Distressed woods feature an old look, giving a picturesque, cozy charm. A lot of people love to incorporate vintage-looking furniture in their homes. So if you are making your own furniture to save money, you might find it interesting to know the steps on how to make wood look old with white paint and stain. Your objective is to achieve an archaic-looking wood as if it has survived years of use, abuse, spills, and sunshine – even though it is only weeks old.
You can make it happen. A lot of people have been utilizing arts to achieve an old-looking wood.
What Do You Need to Follow this Tutorial?
These are the necessary things to do this tutorial:
Paint and Stain
For this tutorial, you should use white paint and a wood stain. Choose a nice brand as you would want the paint to last longer. As for the wood stain, you can use walnut oil.
The finish of your wood will actually depend on the manner of your application. Although your choice of paint is important, you should also know how to properly apply it. You will later learn how to do it and you will be amazed to know that is easy.
The use of sand is important for the polishing of the wood. For this tutorial, you need a 150-grit and a 220-grit sanding block. You cannot miss this thing once you start with this project. You want to polish the edges of your wood. This is crucial in obtaining the kind of look that you desire.
The same with the paint, the manner of your sanding will play an important role in the success of this project. Do not be allured of sanding excessively.
These are the steps on how to make wood look old with white paint and stain:
1. Get Ready with your Wood
Before anything else, free your wood with any hardware. So, if you will be working on a piece of furniture, make sure that all stuff that is put on it is set aside. You might find it helpful to mark off the part of the wood that you do not intend to put paint on. You can use painter’s tape to do that.
Thoroughly clean the wood to remove dust. Before you proceed to the next step, you must completely dry the wood.
2. Sand the Current Finish
Using a sanding block, particularly a 150-grit, gently sand the whole surface. You do not have to get extensive when sanding. The purpose of sanding the surface is simply to get rid of the glaze.
Next, get the sanding block to entirely get rid of the current stain in portions that would be susceptible to bulkier wear, such as the high points and edges. The objective is to go through the natural covering of the wood to secure the penetration of the coloring agent. You may also consider using a power sander to quicken the step.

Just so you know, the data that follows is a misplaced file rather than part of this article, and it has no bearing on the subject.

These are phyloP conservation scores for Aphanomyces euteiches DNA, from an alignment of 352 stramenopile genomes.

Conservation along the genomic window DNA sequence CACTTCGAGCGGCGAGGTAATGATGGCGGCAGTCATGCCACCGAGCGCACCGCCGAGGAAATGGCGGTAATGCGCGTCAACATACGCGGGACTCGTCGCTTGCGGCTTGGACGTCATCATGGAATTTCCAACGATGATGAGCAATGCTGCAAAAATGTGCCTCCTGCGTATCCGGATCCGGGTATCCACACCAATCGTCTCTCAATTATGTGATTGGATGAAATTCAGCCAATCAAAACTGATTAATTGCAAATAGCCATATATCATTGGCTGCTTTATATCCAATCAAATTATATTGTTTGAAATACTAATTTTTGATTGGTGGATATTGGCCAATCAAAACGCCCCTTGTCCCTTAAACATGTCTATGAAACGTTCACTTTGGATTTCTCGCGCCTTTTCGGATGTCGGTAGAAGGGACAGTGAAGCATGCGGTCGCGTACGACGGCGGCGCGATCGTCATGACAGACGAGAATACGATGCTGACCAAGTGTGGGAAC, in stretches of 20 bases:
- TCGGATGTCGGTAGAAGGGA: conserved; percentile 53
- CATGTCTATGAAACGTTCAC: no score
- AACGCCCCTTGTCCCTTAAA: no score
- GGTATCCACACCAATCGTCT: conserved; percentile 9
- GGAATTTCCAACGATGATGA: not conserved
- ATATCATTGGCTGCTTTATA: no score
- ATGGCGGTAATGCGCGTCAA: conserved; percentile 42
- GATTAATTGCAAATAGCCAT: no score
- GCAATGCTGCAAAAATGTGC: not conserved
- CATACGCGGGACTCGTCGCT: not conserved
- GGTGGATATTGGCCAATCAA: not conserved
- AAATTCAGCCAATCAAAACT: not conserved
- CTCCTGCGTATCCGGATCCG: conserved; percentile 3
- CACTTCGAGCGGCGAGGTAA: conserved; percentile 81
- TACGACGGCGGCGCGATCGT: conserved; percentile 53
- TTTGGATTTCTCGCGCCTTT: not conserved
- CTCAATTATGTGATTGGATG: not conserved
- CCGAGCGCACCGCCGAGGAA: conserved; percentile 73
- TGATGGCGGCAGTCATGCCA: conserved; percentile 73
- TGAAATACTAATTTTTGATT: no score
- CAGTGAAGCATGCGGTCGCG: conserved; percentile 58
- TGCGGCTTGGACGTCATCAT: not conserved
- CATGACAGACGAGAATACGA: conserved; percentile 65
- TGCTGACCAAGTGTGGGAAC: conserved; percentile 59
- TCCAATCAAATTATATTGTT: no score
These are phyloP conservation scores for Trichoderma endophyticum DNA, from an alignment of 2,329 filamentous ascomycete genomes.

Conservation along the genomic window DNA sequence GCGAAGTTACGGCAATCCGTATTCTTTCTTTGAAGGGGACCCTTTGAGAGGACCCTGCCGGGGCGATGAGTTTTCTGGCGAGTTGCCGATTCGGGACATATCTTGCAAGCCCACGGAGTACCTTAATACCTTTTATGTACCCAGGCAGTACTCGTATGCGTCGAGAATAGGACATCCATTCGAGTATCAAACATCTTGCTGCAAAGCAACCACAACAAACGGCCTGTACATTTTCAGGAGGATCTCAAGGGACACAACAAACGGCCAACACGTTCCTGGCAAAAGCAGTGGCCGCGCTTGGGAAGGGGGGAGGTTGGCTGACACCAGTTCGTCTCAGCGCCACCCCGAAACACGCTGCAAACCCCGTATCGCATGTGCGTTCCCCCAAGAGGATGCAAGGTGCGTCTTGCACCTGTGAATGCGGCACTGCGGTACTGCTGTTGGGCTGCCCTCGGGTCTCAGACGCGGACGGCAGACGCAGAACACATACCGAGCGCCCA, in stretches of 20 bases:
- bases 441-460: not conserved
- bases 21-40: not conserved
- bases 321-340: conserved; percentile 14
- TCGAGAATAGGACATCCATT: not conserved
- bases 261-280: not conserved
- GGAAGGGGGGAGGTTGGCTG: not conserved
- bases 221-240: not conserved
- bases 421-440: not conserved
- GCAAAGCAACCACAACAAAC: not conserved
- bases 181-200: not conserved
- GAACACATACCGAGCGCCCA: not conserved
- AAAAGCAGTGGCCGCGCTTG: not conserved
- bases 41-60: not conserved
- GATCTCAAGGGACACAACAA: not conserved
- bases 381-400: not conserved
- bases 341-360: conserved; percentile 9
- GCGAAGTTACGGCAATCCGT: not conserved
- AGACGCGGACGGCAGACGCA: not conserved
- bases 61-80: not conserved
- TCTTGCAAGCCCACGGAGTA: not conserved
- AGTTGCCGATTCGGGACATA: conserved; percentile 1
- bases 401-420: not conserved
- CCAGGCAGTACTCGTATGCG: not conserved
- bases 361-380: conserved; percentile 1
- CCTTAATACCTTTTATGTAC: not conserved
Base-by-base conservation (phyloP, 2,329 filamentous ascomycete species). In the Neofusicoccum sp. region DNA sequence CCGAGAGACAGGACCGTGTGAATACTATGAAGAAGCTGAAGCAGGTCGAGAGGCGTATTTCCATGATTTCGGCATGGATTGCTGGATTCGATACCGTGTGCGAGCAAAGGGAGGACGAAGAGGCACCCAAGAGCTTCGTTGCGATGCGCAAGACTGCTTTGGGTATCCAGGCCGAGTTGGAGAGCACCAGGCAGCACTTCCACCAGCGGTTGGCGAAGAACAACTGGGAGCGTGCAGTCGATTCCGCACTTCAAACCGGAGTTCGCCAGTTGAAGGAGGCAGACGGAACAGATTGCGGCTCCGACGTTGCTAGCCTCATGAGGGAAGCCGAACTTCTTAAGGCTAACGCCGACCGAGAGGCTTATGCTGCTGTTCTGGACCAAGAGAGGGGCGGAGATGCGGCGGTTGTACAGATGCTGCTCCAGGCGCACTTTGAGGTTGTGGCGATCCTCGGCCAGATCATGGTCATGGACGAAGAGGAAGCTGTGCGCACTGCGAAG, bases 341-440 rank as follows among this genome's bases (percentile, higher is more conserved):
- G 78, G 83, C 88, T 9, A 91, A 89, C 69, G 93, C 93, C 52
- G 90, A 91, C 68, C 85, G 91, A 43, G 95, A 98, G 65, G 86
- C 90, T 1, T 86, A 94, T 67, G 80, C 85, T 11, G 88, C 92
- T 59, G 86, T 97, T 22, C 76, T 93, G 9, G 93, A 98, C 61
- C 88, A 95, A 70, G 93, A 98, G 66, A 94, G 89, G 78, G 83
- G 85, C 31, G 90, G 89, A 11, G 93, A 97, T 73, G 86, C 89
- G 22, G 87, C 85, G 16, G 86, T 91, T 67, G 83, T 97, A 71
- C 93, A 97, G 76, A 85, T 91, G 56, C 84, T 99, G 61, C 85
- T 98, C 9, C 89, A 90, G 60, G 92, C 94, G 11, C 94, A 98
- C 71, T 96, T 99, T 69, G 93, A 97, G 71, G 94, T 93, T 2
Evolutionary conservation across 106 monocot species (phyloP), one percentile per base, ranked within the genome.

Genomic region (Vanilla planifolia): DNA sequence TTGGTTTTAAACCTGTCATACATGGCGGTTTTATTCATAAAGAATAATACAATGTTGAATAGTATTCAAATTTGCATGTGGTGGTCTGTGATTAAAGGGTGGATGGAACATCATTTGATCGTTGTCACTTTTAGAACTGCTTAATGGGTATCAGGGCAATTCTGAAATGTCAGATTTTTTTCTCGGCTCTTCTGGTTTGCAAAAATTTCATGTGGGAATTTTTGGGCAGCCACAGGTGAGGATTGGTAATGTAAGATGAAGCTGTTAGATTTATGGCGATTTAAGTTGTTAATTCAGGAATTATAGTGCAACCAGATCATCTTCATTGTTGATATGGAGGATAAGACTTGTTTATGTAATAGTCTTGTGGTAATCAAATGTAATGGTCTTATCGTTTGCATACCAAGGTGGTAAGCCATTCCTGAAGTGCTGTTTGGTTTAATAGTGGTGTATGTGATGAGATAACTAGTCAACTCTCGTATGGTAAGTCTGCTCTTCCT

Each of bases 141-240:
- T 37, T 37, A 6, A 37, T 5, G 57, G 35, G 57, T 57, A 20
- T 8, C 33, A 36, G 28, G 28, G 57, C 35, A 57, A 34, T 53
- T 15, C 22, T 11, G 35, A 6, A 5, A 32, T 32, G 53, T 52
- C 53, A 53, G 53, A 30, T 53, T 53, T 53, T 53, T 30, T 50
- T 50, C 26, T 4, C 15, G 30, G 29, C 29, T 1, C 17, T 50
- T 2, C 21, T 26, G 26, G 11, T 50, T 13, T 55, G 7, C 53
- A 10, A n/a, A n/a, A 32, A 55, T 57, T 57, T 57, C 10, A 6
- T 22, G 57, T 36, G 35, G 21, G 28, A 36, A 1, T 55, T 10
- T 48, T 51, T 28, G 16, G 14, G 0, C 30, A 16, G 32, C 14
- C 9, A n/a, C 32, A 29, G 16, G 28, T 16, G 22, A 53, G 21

3. Color the Unadorned Wood
After completing the initial sanding, apply a wood stain to serve as the coloring agent to low areas and sites where wood has been uncovered. You can use any kind of wood stain such as walnut oil to obtain similar outputs.
If you choose to use dark paint, then consider attenuating it a little by adding some water. Use a clean rag to effectively apply the coloring agent. In case the surrounding paint is being overrun by your coloring, it will be coated by the following layer of paint.
4. Bring into Play your White Paint
The next step involves coating the whole surface of the wood with a little layer of white paint. The idea is that the thinner the layer of paint is, the more doable the next procedures will be.
The key to having a good result of old-looking wood is a lighter hand execution. Thick layers of paint will complicate the task of sanding and can it more challenging to obtain the kind of look that you want. Allow the initial coat to dry for one complete day before doing the next procedure.
5. Do the Final Coat
Applying another coat of paint will guarantee that the entire excess coloring is completely coated and is not draining through, making your output appear more natural.
If you are subjecting an unpainted wood, you may want to use another choice of color for your final coat. This will show through more layers once you distress your wood. Just like with the initial coat, the second coat has to be administered in a thin layer. Wait for it to completely dry before proceeding.
6. Sand and Then Polish
It is in this step that you achieve your goal. With a 150-grit sanding block, polish the edges to make sure that the dark portions will begin to peep through. Do not rush the process. Step back to assess the distressed appearance. Sanding too much is strongly not advised.
Next, gently sand the top layer of the paint using a 220-grit sanding block. This will expose the original finish. Lastly, saturate a rag in the coloring agent and polish the edges.
The finish of your wood will depend on the manner of your application. Although your choice of paint is important, you should also know how to properly apply it. Get a 220-grit sanding block to gently sand the whole piece. You can use a butter knife to scrape certain spots to boost character.
The steps on how to make wood look old with white paint and stain are quite easy to follow. It may require hard work, but if you are a true fan of archaic furniture, you wouldn’t mind spending some time brushing and scrubbing your wood. This can be your opportunity to dress up your home with some old-looking woods on your furniture.
This is a task that you do together with a family member. You will see that your efforts are well-paid once you see the product of your art.